# Reverse a linked list using Stack

## Introduction to the problem statement

We were given a linked list. The task is to use an auxiliary Stack to reverse the order of elements in the Linked List.

Example 1:

Input 1: 4 1 3 Output 1: 3 1 4 Example 2:

Input 2: 4 7 8 1 9 Output 2: 9 1 8 7 4 ## Approach

The idea of this approach is simple: traverse all the nodes one by one from the starting node of the given linked list and push all the values of the nodes into the auxiliary stack.

We know that the stack data structure follows the LIFO(last in first out) order. So, if we extract the content of the stack, we get the last element first, then the second last element and so on, i.e. we get the data in reverse order.

Finally, we change the linked list data from starting with the reversed data from the stack one by one for all nodes.

Steps:

1. Declare a stack.
2. Push all the values of the nodes from starting into the stack.
3. Change the values of the nodes from the beginning of the linked list with the top element of the stack.
4. Move to the next node and pop the top element from the stack, and
5. Repeat steps 3 and 4 while the stack is not empty.

Let’s understand the above approach with an example:

Initially, the curr pointer points to the head of the linked list, and all the nodes are pushed into the stack data structure. Now we replace, curr->data with the stack.top() element and move the curr pointer to the next node and pop the top element of the stack. Again repeat the above process by replacing curr->data with the stack.top() element and moving the curr pointer to the next node and popping the top element of the stack. We keep on repeating this step until we reach the end node of the linked list.  Now, the stack is empty, and we get the required reversed linked list. ## Code in C++

``````#include <bits/stdc++.h>
using namespace std;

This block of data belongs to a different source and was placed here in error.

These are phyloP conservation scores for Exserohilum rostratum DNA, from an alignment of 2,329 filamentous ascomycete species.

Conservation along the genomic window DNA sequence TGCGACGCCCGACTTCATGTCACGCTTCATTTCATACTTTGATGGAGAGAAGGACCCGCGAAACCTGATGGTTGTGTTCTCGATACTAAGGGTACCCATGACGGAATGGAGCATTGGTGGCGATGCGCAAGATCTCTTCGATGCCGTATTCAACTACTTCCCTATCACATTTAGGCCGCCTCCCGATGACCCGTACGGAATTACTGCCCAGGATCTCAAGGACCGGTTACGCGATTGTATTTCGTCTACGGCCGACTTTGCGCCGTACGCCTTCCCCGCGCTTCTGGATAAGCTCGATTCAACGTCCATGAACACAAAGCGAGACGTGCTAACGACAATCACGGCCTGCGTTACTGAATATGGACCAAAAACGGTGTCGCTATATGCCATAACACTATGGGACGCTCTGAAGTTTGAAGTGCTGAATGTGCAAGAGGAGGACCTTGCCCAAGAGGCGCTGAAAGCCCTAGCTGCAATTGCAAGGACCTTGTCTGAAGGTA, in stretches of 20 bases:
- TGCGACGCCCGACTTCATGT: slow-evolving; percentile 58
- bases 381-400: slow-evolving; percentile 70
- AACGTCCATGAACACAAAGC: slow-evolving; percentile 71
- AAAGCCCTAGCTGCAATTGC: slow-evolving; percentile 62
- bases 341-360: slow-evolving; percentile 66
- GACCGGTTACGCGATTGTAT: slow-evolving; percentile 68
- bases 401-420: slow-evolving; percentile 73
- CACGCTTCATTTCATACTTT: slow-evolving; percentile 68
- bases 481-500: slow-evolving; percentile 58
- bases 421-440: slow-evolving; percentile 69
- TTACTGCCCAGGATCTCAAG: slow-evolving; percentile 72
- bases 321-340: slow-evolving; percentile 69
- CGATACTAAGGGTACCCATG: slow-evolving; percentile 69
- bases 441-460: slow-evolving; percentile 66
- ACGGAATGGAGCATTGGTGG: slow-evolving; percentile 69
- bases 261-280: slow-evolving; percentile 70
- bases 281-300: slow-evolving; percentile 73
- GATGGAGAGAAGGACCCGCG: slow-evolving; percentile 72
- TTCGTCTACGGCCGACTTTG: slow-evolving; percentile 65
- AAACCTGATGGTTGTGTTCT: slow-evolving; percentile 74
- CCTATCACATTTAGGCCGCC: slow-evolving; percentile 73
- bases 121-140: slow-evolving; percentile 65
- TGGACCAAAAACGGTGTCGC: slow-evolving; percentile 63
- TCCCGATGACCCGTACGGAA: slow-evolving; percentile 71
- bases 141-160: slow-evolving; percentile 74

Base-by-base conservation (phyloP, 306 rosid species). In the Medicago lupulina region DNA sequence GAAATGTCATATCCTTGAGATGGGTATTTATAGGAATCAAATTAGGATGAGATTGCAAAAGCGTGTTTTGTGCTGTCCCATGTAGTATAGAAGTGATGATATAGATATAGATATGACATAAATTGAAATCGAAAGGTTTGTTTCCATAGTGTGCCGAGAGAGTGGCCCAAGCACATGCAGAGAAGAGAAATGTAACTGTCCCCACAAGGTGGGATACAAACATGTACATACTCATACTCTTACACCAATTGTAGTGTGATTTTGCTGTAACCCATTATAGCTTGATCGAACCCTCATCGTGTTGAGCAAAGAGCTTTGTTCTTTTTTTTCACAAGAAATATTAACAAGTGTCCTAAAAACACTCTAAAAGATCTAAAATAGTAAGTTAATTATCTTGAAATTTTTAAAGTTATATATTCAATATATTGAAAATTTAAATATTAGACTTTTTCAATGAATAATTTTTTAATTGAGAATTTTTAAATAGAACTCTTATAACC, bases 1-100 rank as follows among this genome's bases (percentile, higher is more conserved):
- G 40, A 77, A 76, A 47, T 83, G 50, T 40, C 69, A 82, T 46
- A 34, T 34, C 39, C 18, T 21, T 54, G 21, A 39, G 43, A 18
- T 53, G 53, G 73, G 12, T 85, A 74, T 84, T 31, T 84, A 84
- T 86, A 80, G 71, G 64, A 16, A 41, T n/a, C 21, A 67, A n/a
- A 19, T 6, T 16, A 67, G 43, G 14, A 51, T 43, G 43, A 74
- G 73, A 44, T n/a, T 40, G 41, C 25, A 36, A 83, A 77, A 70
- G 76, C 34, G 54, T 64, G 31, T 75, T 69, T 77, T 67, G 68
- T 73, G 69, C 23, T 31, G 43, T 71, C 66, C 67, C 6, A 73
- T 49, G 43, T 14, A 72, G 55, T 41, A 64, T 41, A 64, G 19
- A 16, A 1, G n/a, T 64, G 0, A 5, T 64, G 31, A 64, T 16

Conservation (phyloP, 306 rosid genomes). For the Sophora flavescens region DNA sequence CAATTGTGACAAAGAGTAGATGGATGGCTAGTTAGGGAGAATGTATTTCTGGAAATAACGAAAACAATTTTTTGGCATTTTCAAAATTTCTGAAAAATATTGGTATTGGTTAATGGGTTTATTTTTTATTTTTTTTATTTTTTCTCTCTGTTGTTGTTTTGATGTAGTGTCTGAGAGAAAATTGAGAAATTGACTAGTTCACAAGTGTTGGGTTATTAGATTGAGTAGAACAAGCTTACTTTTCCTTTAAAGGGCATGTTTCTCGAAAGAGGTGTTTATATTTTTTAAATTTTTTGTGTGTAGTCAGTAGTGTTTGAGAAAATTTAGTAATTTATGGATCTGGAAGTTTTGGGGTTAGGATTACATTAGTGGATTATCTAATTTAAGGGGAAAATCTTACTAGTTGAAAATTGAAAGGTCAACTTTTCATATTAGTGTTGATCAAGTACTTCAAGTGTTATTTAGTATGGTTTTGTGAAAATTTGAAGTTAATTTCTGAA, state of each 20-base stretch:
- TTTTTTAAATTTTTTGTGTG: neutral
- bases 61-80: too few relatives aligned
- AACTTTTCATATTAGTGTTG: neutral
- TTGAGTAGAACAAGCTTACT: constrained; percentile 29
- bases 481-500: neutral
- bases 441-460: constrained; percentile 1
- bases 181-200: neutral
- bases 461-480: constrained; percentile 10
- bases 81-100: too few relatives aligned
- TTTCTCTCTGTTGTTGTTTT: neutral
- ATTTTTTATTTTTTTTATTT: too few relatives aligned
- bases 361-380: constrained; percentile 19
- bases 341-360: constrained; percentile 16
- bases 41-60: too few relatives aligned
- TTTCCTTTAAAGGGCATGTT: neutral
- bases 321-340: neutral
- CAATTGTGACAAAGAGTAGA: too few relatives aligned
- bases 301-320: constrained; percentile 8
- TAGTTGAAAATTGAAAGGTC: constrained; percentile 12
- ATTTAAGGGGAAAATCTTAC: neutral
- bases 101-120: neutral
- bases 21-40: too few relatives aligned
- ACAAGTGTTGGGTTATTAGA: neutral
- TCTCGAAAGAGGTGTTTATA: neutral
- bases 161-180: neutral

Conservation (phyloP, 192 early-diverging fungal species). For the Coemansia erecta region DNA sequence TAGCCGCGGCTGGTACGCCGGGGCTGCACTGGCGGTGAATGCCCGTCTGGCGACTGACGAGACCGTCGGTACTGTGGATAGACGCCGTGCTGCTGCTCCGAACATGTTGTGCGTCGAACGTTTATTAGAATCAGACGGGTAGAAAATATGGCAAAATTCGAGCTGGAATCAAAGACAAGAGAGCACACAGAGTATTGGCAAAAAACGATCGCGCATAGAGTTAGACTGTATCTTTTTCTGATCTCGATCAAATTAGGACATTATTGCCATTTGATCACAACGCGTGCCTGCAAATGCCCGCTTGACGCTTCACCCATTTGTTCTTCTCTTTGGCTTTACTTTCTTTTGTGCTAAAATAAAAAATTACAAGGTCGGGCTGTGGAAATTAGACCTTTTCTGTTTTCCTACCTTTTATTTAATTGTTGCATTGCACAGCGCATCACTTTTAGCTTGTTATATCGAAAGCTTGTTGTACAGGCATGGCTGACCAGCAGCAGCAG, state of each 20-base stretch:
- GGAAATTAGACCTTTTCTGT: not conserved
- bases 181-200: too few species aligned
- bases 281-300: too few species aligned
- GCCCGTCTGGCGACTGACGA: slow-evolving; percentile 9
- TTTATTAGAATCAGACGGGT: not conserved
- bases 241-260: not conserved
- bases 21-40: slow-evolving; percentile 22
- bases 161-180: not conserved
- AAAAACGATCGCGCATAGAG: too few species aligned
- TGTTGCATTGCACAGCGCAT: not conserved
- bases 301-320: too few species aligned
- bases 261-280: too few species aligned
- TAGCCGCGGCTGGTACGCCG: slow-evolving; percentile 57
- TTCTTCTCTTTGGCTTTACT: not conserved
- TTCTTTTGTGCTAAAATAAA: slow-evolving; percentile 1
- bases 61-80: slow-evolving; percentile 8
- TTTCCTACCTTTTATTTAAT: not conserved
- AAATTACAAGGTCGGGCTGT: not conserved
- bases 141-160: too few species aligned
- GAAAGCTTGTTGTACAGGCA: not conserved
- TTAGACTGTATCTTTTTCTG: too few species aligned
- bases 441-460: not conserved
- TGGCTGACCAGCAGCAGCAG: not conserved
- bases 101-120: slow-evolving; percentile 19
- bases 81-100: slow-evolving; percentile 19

struct Node {
int data;
Node* next;
Node(int x)
{
data = x;
next = NULL;
}
};

{
stack<int> st;

while (curr != NULL)
{
st.push(curr->data);
curr = curr->next;
}

while (!st.empty())
{
curr->data = st.top();
curr = curr->next;
st.pop();
}

}

void printList( Node* head, int nodes)
{

for (int i = 0; i < nodes; i++)
{
cout << curr->data << " ";
curr = curr->next;
}

}

int main()
{

int nodes = 5;

return 0;
}``````

Output

``9 1 8 7 4``

### Complexity Analysis

Time Complexity

O(n), where n is the number of nodes in the given linked list as we are traversing all the nodes at max.

Space complexity

It is O(n) as we are using a stack that contains all the nodes of the linked list.

1. Is stack LIFO or FIFO?
Stacks operate on the LIFO principle, which states that the element inserted last is the first element to be removed from the list. Whereas, Queues operate on the FIFO principle, which states that the element inserted first is the first element to be removed from the list.
2. What is the purpose of a linked list?
Linked lists are linear data structures that store information in individual nodes. These nodes contain information as well as a link to the next node in the list. Linked lists are commonly used due to their ease of insertion and deletion.

## Key Takeaways

So, this article discussed the approach to reverse a linked list with the help of stack data structure by using its LIFO order property, examples for a better understanding of the approach and its code in C++.

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